I wish we took more advantage of this to celebrate together rather than fight, but we’re not so good at sharing, least of all sharing peace and good will. But every year those of us paying attention can get a glimmer of it, “if only in our dreams” as Bing Crosby would croon.

I like giving presents, especially those I can make myself. I like putting thought into something I hope will make a loved one happy. I like the symbolic light in the middle of the night. I like people genuinely bringing good cheer and children genuinely marvelling at the season. Yes, I hate the fakery, the commercialism, the too-worldly and mercenary children, the feverish hope that people will spend “enough”, but I’m not willing to let these dictate how I should feel about the holidays.

Happy holidays! I’ll be thinking of you.

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Trash canSometimes people are just so strange. In case anyone blinked and missed it, we’re in the middle of a recession, an economic downturn, whatever you want to call it. A lot of people are out looking for a job (or two) as we hit higher unemployment rates than we’ve seen in decades. And yet, people who should know better still send crappy résumés and provide dumb answers in writing to the most obvious questions.

I can’t really give specifics, but I’ve just encountered stunning examples of job seekers shooting themselves in the foot. I’m not talking about just a little dull or lacking pizazz; I’m talking abysmal errors that are sure to make any reader flee. So let me quickly dispell a few notions about résumés:

  1. A résumé is not a 10-page list of projects. Unless you’re applying for a very specific type of job, such as faculty in a higher learning institution, keep it to a page or two. If it’s appropriate for your type of work, you can always submit a list of projects as a separate support document, keeping the descriptions short, sweet, and punchy. You can also add all sorts of detail on your Website. But your résumé? No, keep it brief.
  2. A résumé is not a list of previous jobs held. It’s a short space in which to drive home the point about why an employer would want you, and not somebody else, to work for them. Tell people about problems you solved, things you improved.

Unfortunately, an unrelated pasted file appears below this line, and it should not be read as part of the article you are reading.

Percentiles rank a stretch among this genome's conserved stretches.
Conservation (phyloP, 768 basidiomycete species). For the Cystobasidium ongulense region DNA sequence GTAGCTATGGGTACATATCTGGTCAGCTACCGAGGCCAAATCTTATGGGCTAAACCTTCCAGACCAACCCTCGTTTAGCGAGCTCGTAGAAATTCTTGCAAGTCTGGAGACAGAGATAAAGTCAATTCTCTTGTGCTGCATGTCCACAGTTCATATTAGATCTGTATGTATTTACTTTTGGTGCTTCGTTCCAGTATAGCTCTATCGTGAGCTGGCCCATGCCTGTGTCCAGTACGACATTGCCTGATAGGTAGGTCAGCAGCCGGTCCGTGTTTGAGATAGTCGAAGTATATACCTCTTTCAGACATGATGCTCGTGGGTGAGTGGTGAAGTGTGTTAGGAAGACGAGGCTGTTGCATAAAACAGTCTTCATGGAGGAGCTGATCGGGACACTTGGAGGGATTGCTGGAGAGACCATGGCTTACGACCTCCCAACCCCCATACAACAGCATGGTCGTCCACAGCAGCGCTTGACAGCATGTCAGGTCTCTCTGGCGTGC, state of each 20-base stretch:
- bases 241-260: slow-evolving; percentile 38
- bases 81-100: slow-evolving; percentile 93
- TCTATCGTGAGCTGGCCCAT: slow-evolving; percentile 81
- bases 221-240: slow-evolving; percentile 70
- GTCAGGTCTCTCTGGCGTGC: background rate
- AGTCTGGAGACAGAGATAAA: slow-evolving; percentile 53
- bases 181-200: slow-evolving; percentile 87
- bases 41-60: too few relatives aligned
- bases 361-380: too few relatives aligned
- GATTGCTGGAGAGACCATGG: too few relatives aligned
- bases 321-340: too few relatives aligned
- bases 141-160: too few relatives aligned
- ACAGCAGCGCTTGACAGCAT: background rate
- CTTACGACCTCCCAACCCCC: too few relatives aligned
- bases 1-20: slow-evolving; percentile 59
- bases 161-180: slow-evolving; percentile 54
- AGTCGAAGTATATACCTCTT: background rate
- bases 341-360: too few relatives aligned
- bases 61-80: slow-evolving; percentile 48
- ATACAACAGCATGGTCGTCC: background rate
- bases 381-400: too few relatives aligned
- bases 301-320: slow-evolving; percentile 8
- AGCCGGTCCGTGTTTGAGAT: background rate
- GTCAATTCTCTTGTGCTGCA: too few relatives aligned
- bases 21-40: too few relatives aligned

3. Spell-checking is not optional.. And that includes correctly spelling the names of the person and the company you are applying to. If you can’t spell, do find someone who can.
  4. Visual appeal is not just the cherry on top — it’s the framework for your résumé. It must be easy to read and to recognize when left with a pile of other résumés, yet tasteful and professional. Stick to white or off-white paper of good quality but without ostentation; use crisp fonts that are easy to read, contrasting pleasantly to help direct the eye. Go read The Non-Designer’s Design Book, by Robin Williams; it’s inexpensive, easy to read, and tremendously useful. Hand-written résumés are right out. Seriously, people.
  5. Petulance is not endearing. No matter how justified you think you are about blow-outs with past employers, please don’t trumpet them proudly in your résumé, nor in your cover letter, your interview, your e-mails, etc. Particularly if you’re now applying to the same employer, for the same boss.

Consider hiring a professional to help you with your résumé. For $100 to $200 you should be able to get something good. No, the pro can’t write it all for you; for things pertaining to your own area of expertise, you know more than the résumé writer. But do listen to him or her on their own area of expertise!

Bottom line: we all need a bit of help in a job search, because looking for work is not our job! But there is no excuse for sabotaging one’s own job-seeking effort with a wretched first contact.

Links of interest:

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This week I had to make a little trip toward the eastern edge of the state, to Susanville (which I discovered to be a really pretty, charming little town.) I left in the evening and stayed in Redding overnight so I could meet with my colleagues there in the morning before heading out to Susanville.